Savannah’s nearly 1,000 chronic homeless residents, often with nowhere else to turn, live in communal camps under bridges and in the woods.
“You know a lot of people have a misconception about the homeless,” said Cynthia, who asked us not to use her last name. “Not all of us are druggies or alcoholics, we just hit hard times.”
Cynthia, who many of the other members of the Truman Parkway homeless camp call “mom” has lived in the camp on-and-off for 2 years. She cooks most of the food, she’s in charge of their extra supplies, she even assigns chores. But she says when they put trash they’ve collected in garbage bags on the side of the road, the City won’t pick it up.
“We put it out there and it’ll sit out there for a week or two,” said Cynthia. “So we bring it back cause if they’re not going to pick it up, you don’t want a car hitting it and scattering it all over!”
She brought he issue to Mike Stewart, who lives in Savannah part-time and drops food and water off at the camp as often as he can.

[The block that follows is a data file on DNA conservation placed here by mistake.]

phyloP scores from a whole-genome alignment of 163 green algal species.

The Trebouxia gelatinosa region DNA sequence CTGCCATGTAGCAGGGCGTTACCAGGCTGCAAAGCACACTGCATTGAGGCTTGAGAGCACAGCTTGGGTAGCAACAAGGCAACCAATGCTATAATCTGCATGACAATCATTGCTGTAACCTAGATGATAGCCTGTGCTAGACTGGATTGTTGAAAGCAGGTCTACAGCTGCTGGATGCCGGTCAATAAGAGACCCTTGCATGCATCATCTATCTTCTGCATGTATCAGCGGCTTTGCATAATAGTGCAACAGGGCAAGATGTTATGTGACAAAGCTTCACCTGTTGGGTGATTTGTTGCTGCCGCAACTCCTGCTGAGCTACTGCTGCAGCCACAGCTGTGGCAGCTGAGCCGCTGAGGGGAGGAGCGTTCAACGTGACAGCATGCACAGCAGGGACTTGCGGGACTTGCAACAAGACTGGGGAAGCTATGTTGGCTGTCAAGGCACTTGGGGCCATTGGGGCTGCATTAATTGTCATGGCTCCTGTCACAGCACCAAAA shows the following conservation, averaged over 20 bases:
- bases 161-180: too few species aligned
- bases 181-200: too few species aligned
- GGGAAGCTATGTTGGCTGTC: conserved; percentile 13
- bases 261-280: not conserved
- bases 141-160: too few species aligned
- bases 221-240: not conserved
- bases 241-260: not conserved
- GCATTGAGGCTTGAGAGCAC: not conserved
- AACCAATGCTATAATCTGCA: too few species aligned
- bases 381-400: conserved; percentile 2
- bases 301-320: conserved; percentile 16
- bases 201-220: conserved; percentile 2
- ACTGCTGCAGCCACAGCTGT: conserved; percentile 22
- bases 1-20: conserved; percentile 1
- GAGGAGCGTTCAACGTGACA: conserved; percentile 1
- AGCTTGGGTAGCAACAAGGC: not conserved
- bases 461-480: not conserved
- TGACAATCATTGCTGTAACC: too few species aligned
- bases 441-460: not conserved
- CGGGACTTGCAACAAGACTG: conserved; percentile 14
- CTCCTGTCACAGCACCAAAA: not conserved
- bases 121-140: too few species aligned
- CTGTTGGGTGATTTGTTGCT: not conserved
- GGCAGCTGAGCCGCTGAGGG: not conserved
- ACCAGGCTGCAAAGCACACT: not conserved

“They’re willing to do all of the labor and all the city has to do is swing by and pick it up, and I thought you know somebody should says something, somebody should get something going,” said Stewart.
So he turned to WSAV for help.
According to the Director of Savannah’s Citizen Office Susan Broker, the reason they often don’t pick up the trash is because of contamination, mostly from human waste.
But Broker did tell News 3 they will be going to the camps in the next few days to teach the residents there how to dispose of things properly. Then, on March 5th, they’ll begin passing out gloves and extra trash bags to the homeless living there.
But the director of the savannah homeless authority, cindy murphy kelley tells me a long term plan needs to be put into place to prevent these issues in the future.